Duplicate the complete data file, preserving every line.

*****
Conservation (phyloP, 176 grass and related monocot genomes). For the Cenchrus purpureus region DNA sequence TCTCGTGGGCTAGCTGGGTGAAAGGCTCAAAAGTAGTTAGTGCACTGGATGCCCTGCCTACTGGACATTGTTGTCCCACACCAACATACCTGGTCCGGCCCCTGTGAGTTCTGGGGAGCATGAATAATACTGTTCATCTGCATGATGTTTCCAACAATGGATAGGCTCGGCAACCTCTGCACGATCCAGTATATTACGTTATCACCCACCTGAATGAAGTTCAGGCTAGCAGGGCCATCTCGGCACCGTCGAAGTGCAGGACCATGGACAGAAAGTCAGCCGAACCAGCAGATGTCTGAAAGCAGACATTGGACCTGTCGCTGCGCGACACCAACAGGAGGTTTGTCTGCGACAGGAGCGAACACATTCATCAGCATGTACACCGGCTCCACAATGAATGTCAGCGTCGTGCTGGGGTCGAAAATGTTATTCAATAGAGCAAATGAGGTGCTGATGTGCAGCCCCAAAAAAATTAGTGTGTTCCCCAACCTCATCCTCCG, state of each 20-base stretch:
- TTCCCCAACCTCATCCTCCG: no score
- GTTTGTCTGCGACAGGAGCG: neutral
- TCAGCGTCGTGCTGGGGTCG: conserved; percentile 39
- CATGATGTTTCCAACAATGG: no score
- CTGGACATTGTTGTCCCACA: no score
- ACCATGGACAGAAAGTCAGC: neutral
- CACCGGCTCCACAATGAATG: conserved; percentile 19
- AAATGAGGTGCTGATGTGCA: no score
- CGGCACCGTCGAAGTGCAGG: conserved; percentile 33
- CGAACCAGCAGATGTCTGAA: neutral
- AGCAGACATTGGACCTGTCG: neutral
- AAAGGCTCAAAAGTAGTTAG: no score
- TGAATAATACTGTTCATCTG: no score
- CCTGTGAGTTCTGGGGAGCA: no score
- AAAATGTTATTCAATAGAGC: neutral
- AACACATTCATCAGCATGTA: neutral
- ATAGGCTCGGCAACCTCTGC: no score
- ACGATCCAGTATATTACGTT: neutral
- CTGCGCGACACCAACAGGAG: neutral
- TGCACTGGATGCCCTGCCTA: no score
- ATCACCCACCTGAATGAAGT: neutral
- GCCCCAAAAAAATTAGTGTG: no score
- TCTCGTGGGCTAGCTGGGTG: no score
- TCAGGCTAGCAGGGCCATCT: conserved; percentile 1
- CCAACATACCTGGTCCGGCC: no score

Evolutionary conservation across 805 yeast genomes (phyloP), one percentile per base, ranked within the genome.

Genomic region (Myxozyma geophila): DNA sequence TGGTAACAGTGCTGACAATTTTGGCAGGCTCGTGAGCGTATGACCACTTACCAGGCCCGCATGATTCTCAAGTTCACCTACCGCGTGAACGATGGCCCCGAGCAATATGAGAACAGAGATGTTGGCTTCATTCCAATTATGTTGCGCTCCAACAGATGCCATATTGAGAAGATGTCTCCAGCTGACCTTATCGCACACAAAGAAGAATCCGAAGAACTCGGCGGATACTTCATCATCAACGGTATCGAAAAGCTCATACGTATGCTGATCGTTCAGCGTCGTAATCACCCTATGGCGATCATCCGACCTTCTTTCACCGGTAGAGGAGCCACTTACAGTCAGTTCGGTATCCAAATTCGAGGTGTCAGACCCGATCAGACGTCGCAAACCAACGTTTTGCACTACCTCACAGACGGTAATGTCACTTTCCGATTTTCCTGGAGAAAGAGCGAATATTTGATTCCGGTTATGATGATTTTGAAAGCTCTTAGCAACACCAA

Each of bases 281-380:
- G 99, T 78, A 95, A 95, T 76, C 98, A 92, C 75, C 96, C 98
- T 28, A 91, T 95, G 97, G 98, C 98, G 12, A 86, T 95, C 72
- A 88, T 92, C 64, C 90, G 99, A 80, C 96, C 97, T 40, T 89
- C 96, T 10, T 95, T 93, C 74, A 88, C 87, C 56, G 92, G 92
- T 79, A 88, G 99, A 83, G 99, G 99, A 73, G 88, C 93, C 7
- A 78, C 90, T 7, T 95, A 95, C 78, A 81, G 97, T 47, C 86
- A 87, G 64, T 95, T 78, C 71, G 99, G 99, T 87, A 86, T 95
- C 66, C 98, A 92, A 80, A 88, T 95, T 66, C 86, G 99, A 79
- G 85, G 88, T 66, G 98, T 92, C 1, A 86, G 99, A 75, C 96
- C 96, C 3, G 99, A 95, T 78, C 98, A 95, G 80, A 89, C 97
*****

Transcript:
Conservation (phyloP, 176 grass and related monocot genomes). For the Cenchrus purpureus region DNA sequence TCTCGTGGGCTAGCTGGGTGAAAGGCTCAAAAGTAGTTAGTGCACTGGATGCCCTGCCTACTGGACATTGTTGTCCCACACCAACATACCTGGTCCGGCCCCTGTGAGTTCTGGGGAGCATGAATAATACTGTTCATCTGCATGATGTTTCCAACAATGGATAGGCTCGGCAACCTCTGCACGATCCAGTATATTACGTTATCACCCACCTGAATGAAGTTCAGGCTAGCAGGGCCATCTCGGCACCGTCGAAGTGCAGGACCATGGACAGAAAGTCAGCCGAACCAGCAGATGTCTGAAAGCAGACATTGGACCTGTCGCTGCGCGACACCAACAGGAGGTTTGTCTGCGACAGGAGCGAACACATTCATCAGCATGTACACCGGCTCCACAATGAATGTCAGCGTCGTGCTGGGGTCGAAAATGTTATTCAATAGAGCAAATGAGGTGCTGATGTGCAGCCCCAAAAAAATTAGTGTGTTCCCCAACCTCATCCTCCG, state of each 20-base stretch:
- TTCCCCAACCTCATCCTCCG: no score
- GTTTGTCTGCGACAGGAGCG: neutral
- TCAGCGTCGTGCTGGGGTCG: conserved; percentile 39
- CATGATGTTTCCAACAATGG: no score
- CTGGACATTGTTGTCCCACA: no score
- ACCATGGACAGAAAGTCAGC: neutral
- CACCGGCTCCACAATGAATG: conserved; percentile 19
- AAATGAGGTGCTGATGTGCA: no score
- CGGCACCGTCGAAGTGCAGG: conserved; percentile 33
- CGAACCAGCAGATGTCTGAA: neutral
- AGCAGACATTGGACCTGTCG: neutral
- AAAGGCTCAAAAGTAGTTAG: no score
- TGAATAATACTGTTCATCTG: no score
- CCTGTGAGTTCTGGGGAGCA: no score
- AAAATGTTATTCAATAGAGC: neutral
- AACACATTCATCAGCATGTA: neutral
- ATAGGCTCGGCAACCTCTGC: no score
- ACGATCCAGTATATTACGTT: neutral
- CTGCGCGACACCAACAGGAG: neutral
- TGCACTGGATGCCCTGCCTA: no score
- ATCACCCACCTGAATGAAGT: neutral
- GCCCCAAAAAAATTAGTGTG: no score
- TCTCGTGGGCTAGCTGGGTG: no score
- TCAGGCTAGCAGGGCCATCT: conserved; percentile 1
- CCAACATACCTGGTCCGGCC: no score

Evolutionary conservation across 805 yeast genomes (phyloP), one percentile per base, ranked within the genome.

Genomic region (Myxozyma geophila): DNA sequence TGGTAACAGTGCTGACAATTTTGGCAGGCTCGTGAGCGTATGACCACTTACCAGGCCCGCATGATTCTCAAGTTCACCTACCGCGTGAACGATGGCCCCGAGCAATATGAGAACAGAGATGTTGGCTTCATTCCAATTATGTTGCGCTCCAACAGATGCCATATTGAGAAGATGTCTCCAGCTGACCTTATCGCACACAAAGAAGAATCCGAAGAACTCGGCGGATACTTCATCATCAACGGTATCGAAAAGCTCATACGTATGCTGATCGTTCAGCGTCGTAATCACCCTATGGCGATCATCCGACCTTCTTTCACCGGTAGAGGAGCCACTTACAGTCAGTTCGGTATCCAAATTCGAGGTGTCAGACCCGATCAGACGTCGCAAACCAACGTTTTGCACTACCTCACAGACGGTAATGTCACTTTCCGATTTTCCTGGAGAAAGAGCGAATATTTGATTCCGGTTATGATGATTTTGAAAGCTCTTAGCAACACCAA

Each of bases 281-380:
- G 99, T 78, A 95, A 95, T 76, C 98, A 92, C 75, C 96, C 98
- T 28, A 91, T 95, G 97, G 98, C 98, G 12, A 86, T 95, C 72
- A 88, T 92, C 64, C 90, G 99, A 80, C 96, C 97, T 40, T 89
- C 96, T 10, T 95, T 93, C 74, A 88, C 87, C 56, G 92, G 92
- T 79, A 88, G 99, A 83, G 99, G 99, A 73, G 88, C 93, C 7
- A 78, C 90, T 7, T 95, A 95, C 78, A 81, G 97, T 47, C 86
- A 87, G 64, T 95, T 78, C 71, G 99, G 99, T 87, A 86, T 95
- C 66, C 98, A 92, A 80, A 88, T 95, T 66, C 86, G 99, A 79
- G 85, G 88, T 66, G 98, T 92, C 1, A 86, G 99, A 75, C 96
- C 96, C 3, G 99, A 95, T 78, C 98, A 95, G 80, A 89, C 97